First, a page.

The exhibition contains six rooms, and the first three are given over to materials that provide contexts for Hugo's poems. Some hundred objects have been brought together for the show, including paintings on oriental themes by many of the great names of the time, among them Géricault and Delacroix. Lesser painters are represented by works drawn from museums across France, and there are copies of printed works on the orient that Hugo read while writing his poems, including Chateaubriand's L'Itinéraire de Paris à Jérusalem, a particularly important source, as well as lesser-known materials.
Les Orientales begins with a sequence of poems on the Greek war of independence, and Hugo followed Byron's efforts in support of the Greek cause. When the European powers intervened in 1827 on the Greek side, defeating the Egyptian-Ottoman navy in the Battle of Navarino and driving Ibrahim Pasha, son of the Egyptian viceroy Mohamed Ali, out of the Peloponnese, the writing was on the wall for Ottoman attempts to retain the empire's Greek territories.
In Les Orientales Hugo celebrates these events, praising Europe's humanitarian intervention against the "butcher" Ibrahim Pasha. Following the defeat at Navarino, Hugo says, Ottoman massacres carried out against the Greeks have been avenged, these having earlier roused him to write Les Têtes du sérail, a poem consisting of a set of Greek voices crying out to be saved by intervention of the European powers from the bloodthirsty Ottomans.
This aspect of the collection gives it a martial cast and provides the first of Hugo's oriental figures in the shape of the war-like Turks. Delacroix captured the mood in his Scène des massacres de Scio: familles grecques attendant la mort, exhibited at the 1824 salon and now in the Louvre. In the exhibition itself, the warlike mood is evoked in paintings by Ary Scheffer, Guérin, Girodet-Trioson, Delacroix and Géricault, mostly showing battle scenes or oriental types. There are images of Ottoman soldiers by Delacroix and Géricault and portrait studies of individuals by Gericault, Guérin and Girodet-Trioson, the latter producing a striking, heavy-lidded Portrait de Mustapha in 1819.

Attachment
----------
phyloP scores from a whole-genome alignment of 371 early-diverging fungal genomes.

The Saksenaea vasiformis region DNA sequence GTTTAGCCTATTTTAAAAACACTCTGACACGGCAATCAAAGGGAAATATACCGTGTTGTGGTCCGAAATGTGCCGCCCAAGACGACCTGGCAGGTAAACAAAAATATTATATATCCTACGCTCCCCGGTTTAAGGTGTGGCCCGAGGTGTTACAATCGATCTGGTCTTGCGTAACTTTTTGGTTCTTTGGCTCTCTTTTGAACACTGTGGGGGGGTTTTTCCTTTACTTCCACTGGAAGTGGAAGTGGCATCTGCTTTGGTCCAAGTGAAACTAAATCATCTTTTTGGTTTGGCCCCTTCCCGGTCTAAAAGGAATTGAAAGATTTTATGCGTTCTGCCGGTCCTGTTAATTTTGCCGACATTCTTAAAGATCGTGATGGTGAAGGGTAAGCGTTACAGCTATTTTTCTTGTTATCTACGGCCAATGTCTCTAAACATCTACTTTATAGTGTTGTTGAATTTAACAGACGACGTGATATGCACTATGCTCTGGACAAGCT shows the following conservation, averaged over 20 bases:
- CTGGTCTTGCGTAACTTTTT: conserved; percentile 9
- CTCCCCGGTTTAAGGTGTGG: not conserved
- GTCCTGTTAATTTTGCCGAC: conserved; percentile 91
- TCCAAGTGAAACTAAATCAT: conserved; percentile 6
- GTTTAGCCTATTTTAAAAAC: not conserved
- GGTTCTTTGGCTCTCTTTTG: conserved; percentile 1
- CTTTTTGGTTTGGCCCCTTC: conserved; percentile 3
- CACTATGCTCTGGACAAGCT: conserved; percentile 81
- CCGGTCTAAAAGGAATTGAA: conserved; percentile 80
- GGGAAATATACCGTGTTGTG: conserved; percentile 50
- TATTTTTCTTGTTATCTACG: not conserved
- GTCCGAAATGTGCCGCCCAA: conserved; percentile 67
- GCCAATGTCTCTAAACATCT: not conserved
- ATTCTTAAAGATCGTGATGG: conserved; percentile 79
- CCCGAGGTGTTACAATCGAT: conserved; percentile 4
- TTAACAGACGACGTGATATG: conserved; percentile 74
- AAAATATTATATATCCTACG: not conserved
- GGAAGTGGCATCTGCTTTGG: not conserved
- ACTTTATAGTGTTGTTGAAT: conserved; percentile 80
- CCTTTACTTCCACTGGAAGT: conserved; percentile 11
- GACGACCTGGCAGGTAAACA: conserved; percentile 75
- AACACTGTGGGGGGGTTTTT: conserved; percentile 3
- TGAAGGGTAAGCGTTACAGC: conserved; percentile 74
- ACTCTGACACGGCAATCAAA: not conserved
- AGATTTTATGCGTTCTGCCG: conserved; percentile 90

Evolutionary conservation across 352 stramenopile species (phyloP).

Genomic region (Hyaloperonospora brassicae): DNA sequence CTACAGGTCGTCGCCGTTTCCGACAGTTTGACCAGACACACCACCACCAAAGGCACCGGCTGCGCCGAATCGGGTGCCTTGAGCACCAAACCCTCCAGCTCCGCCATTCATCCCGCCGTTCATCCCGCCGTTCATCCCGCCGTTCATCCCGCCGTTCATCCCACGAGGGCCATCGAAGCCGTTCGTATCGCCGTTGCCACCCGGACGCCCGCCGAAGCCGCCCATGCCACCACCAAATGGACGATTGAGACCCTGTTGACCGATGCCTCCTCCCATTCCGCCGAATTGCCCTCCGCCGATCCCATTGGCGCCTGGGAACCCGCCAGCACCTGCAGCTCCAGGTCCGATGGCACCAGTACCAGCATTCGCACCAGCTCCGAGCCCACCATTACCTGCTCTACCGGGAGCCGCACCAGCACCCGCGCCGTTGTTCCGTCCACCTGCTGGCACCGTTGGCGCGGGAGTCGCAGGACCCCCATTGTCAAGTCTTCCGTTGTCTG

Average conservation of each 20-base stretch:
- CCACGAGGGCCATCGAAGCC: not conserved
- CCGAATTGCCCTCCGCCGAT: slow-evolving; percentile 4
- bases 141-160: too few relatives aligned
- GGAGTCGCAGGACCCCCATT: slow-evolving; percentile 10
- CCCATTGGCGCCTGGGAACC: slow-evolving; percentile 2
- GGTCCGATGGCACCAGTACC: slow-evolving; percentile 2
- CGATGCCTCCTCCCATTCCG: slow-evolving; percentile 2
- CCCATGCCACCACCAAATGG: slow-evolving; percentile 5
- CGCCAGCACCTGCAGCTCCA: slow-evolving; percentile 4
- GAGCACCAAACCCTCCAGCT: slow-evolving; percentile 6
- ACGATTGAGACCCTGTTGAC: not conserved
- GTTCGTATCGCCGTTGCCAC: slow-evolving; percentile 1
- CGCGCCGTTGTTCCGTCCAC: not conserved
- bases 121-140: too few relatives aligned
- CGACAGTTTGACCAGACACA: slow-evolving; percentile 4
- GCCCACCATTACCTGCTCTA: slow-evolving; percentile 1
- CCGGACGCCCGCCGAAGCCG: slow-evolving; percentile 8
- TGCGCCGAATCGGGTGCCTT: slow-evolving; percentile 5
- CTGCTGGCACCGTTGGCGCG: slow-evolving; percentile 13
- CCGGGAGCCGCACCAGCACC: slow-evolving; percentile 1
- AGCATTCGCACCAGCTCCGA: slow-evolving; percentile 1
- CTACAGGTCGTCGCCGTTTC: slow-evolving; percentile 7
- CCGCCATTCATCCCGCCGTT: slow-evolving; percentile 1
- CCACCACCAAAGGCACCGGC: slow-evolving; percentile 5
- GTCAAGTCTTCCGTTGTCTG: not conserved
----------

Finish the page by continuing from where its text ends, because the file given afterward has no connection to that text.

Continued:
Behind events in the Balkans lay memories of France's other main oriental involvement of the time, which was Napoleon's ill-fated Egyptian expedition some 20 years before. While this had done nothing to harm English power in the eastern Mediterranean, as Napoleon had hoped that it might, it had led to regime change in Egypt itself and to the further detachment of the country from Ottoman control under the new ruling dynasty established by Mohamed Ali.
The poems in Les Orientales are saturated in Egyptian imagery, with Hugo imagining Ottoman defeat in the war against the Greeks as seen from Cairo. His Cri de guerre du Mufti attempts to put words into the mouths of the Egyptian figures seen in orientalist paintings, while La Douleur du pacha reproduces the orientalist commonplace of a world rendered impotent and powerless in the face of superior European arms and technology.
The Chanson des pirates is a jolly romp, though one inspired more by tales of piracy off the coasts of Algeria than by anything that was happening in Egypt. Such tales were used to justify the French invasion of the country in 1830. La Captive is an affecting, operatic piece, purportedly conveying the sentiments of a young European woman sold into slavery by Algerian pirates. Both poems were apparently wildly popular, and they gave rise to many adaptations. Delacroix's Pirates africains enlevant une jeune femme, exhibited at the 1853 salon and now in the Louvre, seems to be inspired by Hugo's pirate verses, while a whole series of languid odalisques and harem scenes took off from Hugo's young female prisoner.